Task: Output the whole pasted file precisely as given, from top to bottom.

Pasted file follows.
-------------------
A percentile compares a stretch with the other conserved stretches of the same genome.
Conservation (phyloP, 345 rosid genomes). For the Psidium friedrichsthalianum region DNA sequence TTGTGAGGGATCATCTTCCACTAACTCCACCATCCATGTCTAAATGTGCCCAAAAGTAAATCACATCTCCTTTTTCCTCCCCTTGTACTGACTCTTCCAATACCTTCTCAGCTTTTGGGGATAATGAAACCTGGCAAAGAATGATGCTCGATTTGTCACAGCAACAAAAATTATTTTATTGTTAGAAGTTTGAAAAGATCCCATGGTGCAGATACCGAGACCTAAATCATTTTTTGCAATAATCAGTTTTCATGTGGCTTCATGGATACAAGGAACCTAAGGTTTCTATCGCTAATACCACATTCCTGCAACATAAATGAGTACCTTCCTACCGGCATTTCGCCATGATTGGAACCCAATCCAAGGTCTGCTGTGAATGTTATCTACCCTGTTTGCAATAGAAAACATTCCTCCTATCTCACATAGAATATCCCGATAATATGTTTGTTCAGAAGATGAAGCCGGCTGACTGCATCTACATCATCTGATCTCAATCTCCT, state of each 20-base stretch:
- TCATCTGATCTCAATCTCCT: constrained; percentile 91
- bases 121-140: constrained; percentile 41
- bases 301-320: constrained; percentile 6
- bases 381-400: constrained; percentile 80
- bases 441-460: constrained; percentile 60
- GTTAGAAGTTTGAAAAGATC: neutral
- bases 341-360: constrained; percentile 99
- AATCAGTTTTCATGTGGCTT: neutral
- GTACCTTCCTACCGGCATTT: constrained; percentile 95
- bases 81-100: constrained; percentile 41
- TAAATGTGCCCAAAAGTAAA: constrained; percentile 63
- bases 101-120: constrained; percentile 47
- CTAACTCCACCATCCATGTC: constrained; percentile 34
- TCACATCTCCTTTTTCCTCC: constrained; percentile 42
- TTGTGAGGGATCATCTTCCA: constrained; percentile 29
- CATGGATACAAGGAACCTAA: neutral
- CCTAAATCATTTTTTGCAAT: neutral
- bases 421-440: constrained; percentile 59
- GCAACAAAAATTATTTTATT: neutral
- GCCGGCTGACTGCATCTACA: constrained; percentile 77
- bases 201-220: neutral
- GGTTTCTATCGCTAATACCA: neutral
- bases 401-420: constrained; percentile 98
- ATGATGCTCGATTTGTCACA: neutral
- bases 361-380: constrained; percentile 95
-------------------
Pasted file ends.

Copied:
A percentile compares a stretch with the other conserved stretches of the same genome.
Conservation (phyloP, 345 rosid genomes). For the Psidium friedrichsthalianum region DNA sequence TTGTGAGGGATCATCTTCCACTAACTCCACCATCCATGTCTAAATGTGCCCAAAAGTAAATCACATCTCCTTTTTCCTCCCCTTGTACTGACTCTTCCAATACCTTCTCAGCTTTTGGGGATAATGAAACCTGGCAAAGAATGATGCTCGATTTGTCACAGCAACAAAAATTATTTTATTGTTAGAAGTTTGAAAAGATCCCATGGTGCAGATACCGAGACCTAAATCATTTTTTGCAATAATCAGTTTTCATGTGGCTTCATGGATACAAGGAACCTAAGGTTTCTATCGCTAATACCACATTCCTGCAACATAAATGAGTACCTTCCTACCGGCATTTCGCCATGATTGGAACCCAATCCAAGGTCTGCTGTGAATGTTATCTACCCTGTTTGCAATAGAAAACATTCCTCCTATCTCACATAGAATATCCCGATAATATGTTTGTTCAGAAGATGAAGCCGGCTGACTGCATCTACATCATCTGATCTCAATCTCCT, state of each 20-base stretch:
- TCATCTGATCTCAATCTCCT: constrained; percentile 91
- bases 121-140: constrained; percentile 41
- bases 301-320: constrained; percentile 6
- bases 381-400: constrained; percentile 80
- bases 441-460: constrained; percentile 60
- GTTAGAAGTTTGAAAAGATC: neutral
- bases 341-360: constrained; percentile 99
- AATCAGTTTTCATGTGGCTT: neutral
- GTACCTTCCTACCGGCATTT: constrained; percentile 95
- bases 81-100: constrained; percentile 41
- TAAATGTGCCCAAAAGTAAA: constrained; percentile 63
- bases 101-120: constrained; percentile 47
- CTAACTCCACCATCCATGTC: constrained; percentile 34
- TCACATCTCCTTTTTCCTCC: constrained; percentile 42
- TTGTGAGGGATCATCTTCCA: constrained; percentile 29
- CATGGATACAAGGAACCTAA: neutral
- CCTAAATCATTTTTTGCAAT: neutral
- bases 421-440: constrained; percentile 59
- GCAACAAAAATTATTTTATT: neutral
- GCCGGCTGACTGCATCTACA: constrained; percentile 77
- bases 201-220: neutral
- GGTTTCTATCGCTAATACCA: neutral
- bases 401-420: constrained; percentile 98
- ATGATGCTCGATTTGTCACA: neutral
- bases 361-380: constrained; percentile 95